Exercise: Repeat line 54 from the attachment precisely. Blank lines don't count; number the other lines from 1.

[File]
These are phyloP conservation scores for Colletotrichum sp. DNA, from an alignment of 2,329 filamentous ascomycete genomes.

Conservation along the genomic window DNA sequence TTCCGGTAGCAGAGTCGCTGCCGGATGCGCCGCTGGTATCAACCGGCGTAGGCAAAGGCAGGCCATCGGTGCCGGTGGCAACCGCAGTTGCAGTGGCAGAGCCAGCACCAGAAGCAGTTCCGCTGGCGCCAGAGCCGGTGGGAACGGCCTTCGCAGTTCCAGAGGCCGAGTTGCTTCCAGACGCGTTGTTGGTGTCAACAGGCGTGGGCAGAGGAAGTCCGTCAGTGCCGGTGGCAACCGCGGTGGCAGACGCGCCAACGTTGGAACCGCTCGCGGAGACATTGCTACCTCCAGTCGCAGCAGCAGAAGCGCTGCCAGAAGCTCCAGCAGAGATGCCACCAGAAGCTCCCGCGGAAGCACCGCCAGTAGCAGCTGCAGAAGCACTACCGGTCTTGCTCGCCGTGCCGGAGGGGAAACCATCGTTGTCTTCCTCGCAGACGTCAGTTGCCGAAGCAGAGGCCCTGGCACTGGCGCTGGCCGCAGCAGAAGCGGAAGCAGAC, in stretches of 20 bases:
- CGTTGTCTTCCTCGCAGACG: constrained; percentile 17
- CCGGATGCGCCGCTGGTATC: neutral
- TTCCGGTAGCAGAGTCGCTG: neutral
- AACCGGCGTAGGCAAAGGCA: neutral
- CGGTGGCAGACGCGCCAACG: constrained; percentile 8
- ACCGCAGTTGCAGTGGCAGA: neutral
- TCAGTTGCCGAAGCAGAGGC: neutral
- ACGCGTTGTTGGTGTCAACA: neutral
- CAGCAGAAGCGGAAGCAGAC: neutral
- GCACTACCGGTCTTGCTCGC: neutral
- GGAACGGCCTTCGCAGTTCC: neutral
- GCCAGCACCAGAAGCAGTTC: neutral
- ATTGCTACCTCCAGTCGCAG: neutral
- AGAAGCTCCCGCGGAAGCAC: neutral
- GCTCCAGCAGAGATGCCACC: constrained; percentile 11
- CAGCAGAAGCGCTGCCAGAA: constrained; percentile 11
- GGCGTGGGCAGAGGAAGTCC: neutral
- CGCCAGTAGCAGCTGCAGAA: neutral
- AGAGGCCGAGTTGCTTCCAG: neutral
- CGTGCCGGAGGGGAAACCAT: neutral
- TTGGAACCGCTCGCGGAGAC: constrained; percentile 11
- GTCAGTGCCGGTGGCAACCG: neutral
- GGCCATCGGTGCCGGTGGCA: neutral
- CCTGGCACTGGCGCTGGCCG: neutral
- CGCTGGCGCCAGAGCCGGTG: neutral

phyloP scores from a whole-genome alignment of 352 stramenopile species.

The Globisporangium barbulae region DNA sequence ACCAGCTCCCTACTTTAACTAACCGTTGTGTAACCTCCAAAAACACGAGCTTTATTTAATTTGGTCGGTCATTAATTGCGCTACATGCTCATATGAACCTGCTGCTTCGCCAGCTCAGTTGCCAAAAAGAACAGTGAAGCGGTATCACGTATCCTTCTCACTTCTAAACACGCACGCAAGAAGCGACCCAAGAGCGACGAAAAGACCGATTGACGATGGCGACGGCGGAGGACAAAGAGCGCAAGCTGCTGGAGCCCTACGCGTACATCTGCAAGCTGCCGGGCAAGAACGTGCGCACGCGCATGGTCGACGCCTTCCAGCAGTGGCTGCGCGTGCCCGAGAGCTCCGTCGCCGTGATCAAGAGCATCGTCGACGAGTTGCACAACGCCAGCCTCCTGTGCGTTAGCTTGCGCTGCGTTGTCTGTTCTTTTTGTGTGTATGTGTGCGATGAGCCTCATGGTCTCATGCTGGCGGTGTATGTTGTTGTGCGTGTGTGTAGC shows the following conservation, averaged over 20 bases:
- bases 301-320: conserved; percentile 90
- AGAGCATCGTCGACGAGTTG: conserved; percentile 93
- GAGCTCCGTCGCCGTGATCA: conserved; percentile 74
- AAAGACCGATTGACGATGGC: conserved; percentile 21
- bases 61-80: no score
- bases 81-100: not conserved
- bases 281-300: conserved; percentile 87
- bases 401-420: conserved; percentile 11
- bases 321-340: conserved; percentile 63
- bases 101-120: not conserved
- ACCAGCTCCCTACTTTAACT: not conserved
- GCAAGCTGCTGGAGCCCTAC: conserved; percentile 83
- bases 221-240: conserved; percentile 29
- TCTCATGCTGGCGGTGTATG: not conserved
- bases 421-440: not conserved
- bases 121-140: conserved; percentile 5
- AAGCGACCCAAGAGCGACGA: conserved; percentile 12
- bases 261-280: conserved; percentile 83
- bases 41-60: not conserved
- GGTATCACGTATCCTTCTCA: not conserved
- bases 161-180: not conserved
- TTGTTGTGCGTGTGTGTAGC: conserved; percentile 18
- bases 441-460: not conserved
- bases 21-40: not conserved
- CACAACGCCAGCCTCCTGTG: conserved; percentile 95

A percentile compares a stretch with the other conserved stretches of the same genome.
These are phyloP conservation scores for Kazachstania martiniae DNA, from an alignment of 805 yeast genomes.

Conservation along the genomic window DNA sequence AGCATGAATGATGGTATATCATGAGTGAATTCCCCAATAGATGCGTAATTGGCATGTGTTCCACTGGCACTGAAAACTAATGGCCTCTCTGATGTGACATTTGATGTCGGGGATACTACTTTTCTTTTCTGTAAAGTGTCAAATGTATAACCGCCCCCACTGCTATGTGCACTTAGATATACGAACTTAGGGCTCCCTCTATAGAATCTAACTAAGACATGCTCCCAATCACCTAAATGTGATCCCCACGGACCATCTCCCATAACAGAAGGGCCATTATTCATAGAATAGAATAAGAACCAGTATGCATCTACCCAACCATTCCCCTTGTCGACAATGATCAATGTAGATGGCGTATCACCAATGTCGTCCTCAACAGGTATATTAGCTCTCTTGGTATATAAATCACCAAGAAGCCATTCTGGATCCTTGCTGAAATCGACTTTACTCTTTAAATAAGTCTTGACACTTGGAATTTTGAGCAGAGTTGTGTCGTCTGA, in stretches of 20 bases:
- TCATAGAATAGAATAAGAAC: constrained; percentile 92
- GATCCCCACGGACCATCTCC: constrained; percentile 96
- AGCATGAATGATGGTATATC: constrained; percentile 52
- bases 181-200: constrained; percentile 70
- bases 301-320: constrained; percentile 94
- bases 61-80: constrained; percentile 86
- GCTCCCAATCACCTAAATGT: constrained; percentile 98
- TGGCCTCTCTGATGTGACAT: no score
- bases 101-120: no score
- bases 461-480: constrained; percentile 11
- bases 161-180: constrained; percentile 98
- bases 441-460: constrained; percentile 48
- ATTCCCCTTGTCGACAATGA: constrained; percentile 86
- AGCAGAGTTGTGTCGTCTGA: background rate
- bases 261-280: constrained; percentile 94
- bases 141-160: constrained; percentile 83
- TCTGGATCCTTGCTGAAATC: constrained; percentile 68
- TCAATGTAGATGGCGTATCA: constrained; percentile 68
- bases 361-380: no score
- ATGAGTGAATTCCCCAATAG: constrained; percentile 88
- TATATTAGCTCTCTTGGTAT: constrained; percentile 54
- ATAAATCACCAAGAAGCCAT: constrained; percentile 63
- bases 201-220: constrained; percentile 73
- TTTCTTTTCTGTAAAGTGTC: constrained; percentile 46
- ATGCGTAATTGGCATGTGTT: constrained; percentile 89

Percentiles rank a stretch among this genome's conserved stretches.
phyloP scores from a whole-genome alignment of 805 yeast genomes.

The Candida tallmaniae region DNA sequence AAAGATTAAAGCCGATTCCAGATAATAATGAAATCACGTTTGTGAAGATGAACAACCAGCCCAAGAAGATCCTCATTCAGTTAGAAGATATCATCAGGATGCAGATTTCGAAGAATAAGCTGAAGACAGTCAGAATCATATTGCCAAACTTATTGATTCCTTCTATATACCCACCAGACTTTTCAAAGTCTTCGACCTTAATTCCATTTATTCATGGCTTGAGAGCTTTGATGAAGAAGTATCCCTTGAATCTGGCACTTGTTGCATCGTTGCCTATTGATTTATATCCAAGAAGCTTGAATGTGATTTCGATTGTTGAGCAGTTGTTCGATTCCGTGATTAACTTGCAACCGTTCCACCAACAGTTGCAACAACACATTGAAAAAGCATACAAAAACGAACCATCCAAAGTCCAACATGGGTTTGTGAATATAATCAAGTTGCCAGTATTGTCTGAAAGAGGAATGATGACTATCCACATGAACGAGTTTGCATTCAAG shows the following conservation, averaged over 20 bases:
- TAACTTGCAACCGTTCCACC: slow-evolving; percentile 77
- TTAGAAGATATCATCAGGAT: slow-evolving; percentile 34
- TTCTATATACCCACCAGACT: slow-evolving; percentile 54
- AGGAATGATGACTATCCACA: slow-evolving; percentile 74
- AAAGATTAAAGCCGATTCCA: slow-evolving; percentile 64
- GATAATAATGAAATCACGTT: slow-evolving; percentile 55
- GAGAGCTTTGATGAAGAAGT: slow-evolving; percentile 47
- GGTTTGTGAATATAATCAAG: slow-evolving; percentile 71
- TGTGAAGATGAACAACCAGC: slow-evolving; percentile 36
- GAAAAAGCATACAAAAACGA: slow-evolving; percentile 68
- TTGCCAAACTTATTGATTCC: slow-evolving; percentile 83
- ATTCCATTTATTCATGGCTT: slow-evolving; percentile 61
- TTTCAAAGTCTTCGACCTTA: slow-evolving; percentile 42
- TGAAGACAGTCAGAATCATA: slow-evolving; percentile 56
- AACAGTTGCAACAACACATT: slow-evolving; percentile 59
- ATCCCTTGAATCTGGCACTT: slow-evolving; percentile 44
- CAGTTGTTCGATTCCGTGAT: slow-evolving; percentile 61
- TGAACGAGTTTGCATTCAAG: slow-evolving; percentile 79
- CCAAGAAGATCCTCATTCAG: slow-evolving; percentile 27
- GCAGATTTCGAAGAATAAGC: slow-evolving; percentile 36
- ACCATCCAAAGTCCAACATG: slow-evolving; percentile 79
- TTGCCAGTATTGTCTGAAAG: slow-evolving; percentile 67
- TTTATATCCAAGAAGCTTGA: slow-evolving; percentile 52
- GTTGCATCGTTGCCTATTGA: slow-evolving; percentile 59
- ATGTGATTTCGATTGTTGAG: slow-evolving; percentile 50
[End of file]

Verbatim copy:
- CACAACGCCAGCCTCCTGTG: conserved; percentile 95